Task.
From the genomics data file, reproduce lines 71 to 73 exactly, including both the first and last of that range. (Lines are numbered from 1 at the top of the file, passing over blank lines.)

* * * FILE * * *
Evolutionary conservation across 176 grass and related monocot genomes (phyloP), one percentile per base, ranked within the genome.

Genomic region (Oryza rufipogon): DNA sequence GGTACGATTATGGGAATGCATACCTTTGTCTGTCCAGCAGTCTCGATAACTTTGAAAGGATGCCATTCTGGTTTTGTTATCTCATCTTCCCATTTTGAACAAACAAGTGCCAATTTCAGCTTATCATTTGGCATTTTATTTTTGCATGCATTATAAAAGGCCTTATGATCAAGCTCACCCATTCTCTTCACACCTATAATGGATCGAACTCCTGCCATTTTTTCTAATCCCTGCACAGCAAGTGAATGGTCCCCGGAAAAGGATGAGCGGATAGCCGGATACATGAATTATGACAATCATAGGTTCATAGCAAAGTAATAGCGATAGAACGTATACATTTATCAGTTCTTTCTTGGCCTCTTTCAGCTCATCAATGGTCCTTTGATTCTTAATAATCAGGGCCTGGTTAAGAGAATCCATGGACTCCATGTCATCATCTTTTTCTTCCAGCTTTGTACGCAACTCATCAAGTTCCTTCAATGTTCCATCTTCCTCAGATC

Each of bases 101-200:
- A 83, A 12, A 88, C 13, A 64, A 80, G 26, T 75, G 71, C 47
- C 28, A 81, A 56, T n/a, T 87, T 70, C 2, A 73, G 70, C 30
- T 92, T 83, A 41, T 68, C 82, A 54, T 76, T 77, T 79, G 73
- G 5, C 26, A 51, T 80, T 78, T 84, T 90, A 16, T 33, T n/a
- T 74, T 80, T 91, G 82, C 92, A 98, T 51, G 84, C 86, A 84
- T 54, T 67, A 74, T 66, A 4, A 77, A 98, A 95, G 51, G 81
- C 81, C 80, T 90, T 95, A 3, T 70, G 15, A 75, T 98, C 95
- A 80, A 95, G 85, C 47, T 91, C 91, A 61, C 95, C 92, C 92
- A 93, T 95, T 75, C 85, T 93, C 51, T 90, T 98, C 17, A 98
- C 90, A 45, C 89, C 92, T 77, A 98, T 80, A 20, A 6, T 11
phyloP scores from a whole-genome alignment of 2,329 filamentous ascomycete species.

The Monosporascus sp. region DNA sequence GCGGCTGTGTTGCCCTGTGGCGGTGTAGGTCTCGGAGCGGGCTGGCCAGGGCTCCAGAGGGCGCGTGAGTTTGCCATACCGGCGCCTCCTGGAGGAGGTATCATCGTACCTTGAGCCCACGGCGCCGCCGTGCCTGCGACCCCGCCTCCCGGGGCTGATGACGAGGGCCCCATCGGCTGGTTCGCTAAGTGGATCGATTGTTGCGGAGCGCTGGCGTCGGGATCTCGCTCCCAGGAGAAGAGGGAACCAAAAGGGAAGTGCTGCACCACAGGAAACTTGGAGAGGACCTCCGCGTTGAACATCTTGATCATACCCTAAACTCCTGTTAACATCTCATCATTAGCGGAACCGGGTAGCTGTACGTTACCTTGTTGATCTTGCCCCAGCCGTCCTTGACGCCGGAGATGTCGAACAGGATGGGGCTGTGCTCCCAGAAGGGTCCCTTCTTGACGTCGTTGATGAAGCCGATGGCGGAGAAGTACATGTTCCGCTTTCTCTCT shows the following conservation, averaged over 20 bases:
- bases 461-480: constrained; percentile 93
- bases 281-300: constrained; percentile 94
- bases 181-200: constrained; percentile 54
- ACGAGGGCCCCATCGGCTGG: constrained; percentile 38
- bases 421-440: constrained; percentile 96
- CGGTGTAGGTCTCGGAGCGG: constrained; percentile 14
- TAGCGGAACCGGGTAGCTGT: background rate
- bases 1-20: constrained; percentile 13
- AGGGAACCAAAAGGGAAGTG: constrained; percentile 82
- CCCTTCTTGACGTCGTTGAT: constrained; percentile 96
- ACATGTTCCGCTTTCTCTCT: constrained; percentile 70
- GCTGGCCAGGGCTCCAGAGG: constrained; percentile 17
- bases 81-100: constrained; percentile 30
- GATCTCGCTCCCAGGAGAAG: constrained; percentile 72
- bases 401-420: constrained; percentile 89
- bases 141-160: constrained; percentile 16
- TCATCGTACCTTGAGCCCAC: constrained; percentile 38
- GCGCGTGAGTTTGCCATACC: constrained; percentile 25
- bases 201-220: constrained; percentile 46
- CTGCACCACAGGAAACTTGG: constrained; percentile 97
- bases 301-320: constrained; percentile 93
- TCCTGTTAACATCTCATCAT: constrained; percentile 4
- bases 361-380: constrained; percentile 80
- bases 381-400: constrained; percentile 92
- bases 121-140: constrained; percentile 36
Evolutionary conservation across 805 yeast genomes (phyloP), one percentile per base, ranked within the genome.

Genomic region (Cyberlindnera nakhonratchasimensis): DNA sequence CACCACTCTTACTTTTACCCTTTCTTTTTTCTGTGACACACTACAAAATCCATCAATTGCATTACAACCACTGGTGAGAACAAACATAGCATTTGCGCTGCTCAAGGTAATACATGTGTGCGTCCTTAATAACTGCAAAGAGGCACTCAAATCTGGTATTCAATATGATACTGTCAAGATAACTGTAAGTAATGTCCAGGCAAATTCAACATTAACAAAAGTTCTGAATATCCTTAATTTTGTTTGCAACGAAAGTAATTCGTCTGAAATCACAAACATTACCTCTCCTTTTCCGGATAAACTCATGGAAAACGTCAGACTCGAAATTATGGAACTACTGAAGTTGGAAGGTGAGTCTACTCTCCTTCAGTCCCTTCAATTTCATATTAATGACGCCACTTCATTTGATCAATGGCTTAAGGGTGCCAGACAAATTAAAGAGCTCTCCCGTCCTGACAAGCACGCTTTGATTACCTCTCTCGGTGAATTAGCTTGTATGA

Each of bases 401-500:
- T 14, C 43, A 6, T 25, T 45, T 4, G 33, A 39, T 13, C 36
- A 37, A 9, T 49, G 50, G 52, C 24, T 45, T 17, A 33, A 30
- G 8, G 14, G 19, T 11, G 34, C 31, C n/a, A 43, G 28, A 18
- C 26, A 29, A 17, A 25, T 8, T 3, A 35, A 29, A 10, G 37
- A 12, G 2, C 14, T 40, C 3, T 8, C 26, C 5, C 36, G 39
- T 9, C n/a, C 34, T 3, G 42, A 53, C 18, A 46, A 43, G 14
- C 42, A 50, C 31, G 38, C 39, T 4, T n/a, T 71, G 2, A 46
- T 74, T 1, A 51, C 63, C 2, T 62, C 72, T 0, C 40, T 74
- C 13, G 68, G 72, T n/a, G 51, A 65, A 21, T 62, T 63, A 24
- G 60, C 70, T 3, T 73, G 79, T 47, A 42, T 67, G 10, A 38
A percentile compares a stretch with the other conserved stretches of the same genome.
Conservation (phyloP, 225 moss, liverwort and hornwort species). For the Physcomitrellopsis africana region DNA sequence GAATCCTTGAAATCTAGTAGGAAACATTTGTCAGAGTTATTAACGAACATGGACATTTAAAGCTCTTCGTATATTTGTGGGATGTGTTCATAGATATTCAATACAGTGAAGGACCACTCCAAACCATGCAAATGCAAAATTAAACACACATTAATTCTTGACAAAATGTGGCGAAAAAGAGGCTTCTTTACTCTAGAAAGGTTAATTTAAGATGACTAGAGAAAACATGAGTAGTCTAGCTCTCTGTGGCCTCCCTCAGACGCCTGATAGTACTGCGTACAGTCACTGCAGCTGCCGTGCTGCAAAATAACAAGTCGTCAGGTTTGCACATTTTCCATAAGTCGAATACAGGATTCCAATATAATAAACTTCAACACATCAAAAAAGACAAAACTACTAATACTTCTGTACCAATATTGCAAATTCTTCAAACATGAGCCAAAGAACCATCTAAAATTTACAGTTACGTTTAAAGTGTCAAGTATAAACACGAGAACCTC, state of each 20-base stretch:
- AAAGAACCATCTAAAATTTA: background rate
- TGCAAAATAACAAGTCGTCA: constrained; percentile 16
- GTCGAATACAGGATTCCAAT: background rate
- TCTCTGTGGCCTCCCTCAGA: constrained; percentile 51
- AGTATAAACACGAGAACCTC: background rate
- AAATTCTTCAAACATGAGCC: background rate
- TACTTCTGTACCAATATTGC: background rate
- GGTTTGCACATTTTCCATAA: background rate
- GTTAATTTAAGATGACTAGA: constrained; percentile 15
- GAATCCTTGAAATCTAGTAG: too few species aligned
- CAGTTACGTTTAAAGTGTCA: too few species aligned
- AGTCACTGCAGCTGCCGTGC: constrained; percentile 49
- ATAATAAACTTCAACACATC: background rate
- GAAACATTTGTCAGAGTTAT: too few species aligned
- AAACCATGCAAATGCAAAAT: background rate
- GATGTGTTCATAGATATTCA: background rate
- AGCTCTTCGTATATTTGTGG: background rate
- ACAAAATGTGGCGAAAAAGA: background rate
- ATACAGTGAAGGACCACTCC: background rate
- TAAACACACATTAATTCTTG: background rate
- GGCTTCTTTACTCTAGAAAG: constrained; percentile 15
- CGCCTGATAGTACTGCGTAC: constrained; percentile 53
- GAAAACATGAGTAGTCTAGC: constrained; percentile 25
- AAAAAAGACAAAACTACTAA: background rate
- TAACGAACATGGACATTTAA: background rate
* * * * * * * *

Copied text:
- GATGTGTTCATAGATATTCA: background rate
- AGCTCTTCGTATATTTGTGG: background rate
- ACAAAATGTGGCGAAAAAGA: background rate